### Synopses & Reviews

This book is intended to provide a bridge from courses in general physics to the intermediate -level courses in classical mechanics, electrodynamics and quantum mechanics. It begins with a short review of some topics in physics that are then used throughout the book to provide the physical contexts for the mathematical methods that are developed: electrostatics, electric currents, magnetic flux, simple harmonic motion, and the rigid rotor. The next chapters treat vector algebra and vector calculus; the concept of magnetic flux serves to give physical meaning to the integral theorems. A short chapter on complex numbers provides the needed background for the remainder of the text. Ordinary differential equations arise in may physical contexts; the simple harmonic oscillator serves as the illustrative example. Examples from both classical and quantum physics illustrate the chapters on partial differential equations and eigenvalue problems: the quantum harmonic oscillator and a particle in a box, a conducting sphere in a uniform field and a vibrating drum head. The eigenvalue problem leads naturally to a discussion of orthogonal functions, which again use the quantum harmonic oscillator to provide the physical insight, and to matrices, where coupled oscillators and the principal axes of a rotating rigid body provide the physical context. The text concludes with a brief discussion of variational methods and the Euler-Lagrange equation. Problems at the end of each chapter give the student experience in applying mathematical methods to the solution of physical problems. Illustrative exercises throughout provide guidance. Many of the exercises call for graphical representations, and some are particularly amenable to the use of numerical methods.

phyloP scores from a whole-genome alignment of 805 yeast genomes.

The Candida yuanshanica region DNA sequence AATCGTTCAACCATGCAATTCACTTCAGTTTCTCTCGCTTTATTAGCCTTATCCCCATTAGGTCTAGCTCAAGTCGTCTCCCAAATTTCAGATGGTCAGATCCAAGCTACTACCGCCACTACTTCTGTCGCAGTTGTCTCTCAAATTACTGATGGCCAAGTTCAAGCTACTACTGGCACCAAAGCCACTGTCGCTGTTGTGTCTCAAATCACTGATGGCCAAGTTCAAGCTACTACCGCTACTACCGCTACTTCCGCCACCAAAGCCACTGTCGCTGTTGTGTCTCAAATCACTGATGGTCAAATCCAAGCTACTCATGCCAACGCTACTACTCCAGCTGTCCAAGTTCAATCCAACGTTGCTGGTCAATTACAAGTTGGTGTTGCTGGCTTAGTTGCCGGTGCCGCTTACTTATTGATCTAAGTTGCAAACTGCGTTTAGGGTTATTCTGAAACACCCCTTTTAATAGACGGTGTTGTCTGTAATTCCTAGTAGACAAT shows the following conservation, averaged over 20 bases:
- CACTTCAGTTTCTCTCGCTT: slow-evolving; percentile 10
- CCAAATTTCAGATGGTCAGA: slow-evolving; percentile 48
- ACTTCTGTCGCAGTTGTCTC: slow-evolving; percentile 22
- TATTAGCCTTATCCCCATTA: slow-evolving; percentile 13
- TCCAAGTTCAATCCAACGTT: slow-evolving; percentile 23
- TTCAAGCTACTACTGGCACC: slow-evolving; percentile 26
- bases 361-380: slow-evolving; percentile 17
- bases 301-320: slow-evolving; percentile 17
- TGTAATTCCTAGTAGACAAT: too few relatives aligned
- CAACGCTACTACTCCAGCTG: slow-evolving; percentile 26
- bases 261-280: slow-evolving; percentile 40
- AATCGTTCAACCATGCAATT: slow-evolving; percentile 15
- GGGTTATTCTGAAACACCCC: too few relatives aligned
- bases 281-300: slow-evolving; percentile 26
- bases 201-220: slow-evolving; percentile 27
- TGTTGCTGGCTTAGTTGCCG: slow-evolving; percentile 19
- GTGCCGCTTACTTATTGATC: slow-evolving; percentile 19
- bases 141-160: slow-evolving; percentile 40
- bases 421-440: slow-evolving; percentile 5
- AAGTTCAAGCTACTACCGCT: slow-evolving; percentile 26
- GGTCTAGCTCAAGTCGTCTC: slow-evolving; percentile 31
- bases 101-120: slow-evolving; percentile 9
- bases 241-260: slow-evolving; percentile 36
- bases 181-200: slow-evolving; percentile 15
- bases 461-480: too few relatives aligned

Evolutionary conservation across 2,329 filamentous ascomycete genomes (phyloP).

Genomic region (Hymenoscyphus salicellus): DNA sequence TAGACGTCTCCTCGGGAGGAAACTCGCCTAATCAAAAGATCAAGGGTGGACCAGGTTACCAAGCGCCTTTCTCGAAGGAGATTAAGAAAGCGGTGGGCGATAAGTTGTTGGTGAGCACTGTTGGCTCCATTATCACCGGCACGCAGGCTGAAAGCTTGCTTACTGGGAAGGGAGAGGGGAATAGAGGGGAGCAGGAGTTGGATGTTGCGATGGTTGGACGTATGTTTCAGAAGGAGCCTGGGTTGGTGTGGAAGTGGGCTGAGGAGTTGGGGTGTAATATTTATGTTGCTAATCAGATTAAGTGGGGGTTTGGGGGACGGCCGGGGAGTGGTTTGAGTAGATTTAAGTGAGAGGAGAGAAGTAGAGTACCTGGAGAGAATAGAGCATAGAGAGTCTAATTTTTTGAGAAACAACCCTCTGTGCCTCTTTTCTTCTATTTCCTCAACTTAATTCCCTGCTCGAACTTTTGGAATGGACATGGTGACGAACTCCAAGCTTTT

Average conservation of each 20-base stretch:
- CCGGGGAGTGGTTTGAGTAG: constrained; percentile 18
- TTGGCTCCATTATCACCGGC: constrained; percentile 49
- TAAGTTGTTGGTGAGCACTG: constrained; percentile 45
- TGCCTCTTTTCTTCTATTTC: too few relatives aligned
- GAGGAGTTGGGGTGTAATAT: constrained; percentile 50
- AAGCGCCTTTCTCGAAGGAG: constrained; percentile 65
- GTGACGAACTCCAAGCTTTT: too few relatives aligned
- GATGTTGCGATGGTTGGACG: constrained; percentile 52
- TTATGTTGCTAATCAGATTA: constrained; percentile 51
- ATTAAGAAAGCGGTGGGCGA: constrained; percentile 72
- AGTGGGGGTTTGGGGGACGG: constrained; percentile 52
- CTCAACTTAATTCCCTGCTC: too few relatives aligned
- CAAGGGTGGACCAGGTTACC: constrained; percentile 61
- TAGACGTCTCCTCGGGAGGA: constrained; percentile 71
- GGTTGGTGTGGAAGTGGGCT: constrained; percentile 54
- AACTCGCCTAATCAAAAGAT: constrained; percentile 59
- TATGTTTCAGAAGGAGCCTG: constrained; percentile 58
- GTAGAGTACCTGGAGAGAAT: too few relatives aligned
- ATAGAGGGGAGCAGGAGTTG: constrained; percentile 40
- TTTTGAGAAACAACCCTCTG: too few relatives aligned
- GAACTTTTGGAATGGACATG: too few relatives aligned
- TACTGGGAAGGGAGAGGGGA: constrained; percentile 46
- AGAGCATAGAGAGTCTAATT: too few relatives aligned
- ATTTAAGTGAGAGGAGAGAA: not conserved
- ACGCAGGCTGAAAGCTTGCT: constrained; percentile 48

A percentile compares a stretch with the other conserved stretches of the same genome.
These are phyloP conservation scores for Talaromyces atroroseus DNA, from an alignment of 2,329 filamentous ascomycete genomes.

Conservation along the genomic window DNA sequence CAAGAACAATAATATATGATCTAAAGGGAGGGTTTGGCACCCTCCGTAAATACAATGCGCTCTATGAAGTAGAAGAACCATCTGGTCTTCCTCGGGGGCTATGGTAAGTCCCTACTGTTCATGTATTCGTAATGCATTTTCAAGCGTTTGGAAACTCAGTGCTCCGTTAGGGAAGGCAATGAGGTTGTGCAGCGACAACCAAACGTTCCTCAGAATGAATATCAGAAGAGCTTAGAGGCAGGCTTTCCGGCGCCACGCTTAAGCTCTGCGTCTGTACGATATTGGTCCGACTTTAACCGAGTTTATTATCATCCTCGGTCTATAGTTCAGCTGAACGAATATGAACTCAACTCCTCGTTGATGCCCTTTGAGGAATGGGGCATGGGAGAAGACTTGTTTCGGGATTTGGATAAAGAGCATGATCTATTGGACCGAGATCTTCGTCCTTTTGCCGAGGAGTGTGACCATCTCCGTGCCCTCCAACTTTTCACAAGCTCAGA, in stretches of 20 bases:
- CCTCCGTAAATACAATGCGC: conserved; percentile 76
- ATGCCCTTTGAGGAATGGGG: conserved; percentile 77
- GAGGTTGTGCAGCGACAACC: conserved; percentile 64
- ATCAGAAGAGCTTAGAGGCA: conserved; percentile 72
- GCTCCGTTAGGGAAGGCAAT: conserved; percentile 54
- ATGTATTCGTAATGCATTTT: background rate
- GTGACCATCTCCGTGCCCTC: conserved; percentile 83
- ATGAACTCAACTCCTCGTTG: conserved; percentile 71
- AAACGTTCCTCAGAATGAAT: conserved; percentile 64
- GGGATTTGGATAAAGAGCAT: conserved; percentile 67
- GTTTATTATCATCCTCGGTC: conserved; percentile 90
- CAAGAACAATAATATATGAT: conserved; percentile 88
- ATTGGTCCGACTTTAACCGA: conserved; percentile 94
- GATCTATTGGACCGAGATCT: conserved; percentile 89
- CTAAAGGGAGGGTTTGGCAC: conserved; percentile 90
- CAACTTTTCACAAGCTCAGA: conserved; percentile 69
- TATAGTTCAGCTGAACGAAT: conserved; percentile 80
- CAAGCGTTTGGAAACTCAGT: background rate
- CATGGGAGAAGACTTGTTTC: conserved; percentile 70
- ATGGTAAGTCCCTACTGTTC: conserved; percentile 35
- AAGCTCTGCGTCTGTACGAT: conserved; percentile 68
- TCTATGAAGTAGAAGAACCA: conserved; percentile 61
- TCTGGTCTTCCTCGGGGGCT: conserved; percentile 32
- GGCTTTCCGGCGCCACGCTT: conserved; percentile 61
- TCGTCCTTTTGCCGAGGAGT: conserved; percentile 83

#### Review

From the reviews: The book is written nicely and can be very helpful for the students of physics who need mathematical background tailored especially for their needs. --Zentralblatt Math "Here is a bridge from courses in general physics to the intermediate-level courses in classical mechanics, electrodynamics and quantum mechanics. The author bases the mathematical discussions on specific physical problems to provide a basis for developing mathematical intuition. The text concludes with a brief discussion of variational methods and the Euler-Lagrange equation." (Meteorology and Atmospheric Physics, Vol. 84 (1-2), 2003) "The purpose of this textbook is to collect under a single cover mathematics required for mastering intermediate-level courses in classical mechanics, electricity and magnetism, and quantum mechanics. ... A set of exercises is provided for each chapter giving the student an excellent opportunity to apply mathematical apparatus for the study of physical systems. ... The book is written nicely and can be very helpful for the students of physics who need mathematical background tailored especially for their needs." (Yuri V. Rogovchenko, Zentralblatt MATH, Vol. 986, 2002)

#### Review

From the reviews:

The book is written nicely and can be very helpful for the students of physics who need mathematical background tailored especially for their needs.

--Zentralblatt Math

"Here is a bridge from courses in general physics to the intermediate-level courses in classical mechanics, electrodynamics and quantum mechanics. The author bases the mathematical discussions on specific physical problems to provide a basis for developing mathematical intuition. The text concludes with a brief discussion of variational methods and the Euler-Lagrange equation." (Meteorology and Atmospheric Physics, Vol. 84 (1-2), 2003)

"The purpose of this textbook is to collect under a single cover mathematics required for mastering intermediate-level courses in classical mechanics, electricity and magnetism, and quantum mechanics. ... A set of exercises is provided for each chapter giving the student an excellent opportunity to apply mathematical apparatus for the study of physical systems. ... The book is written nicely and can be very helpful for the students of physics who need mathematical background tailored especially for their needs." (Yuri V. Rogovchenko, Zentralblatt MATH, Vol. 986, 2002)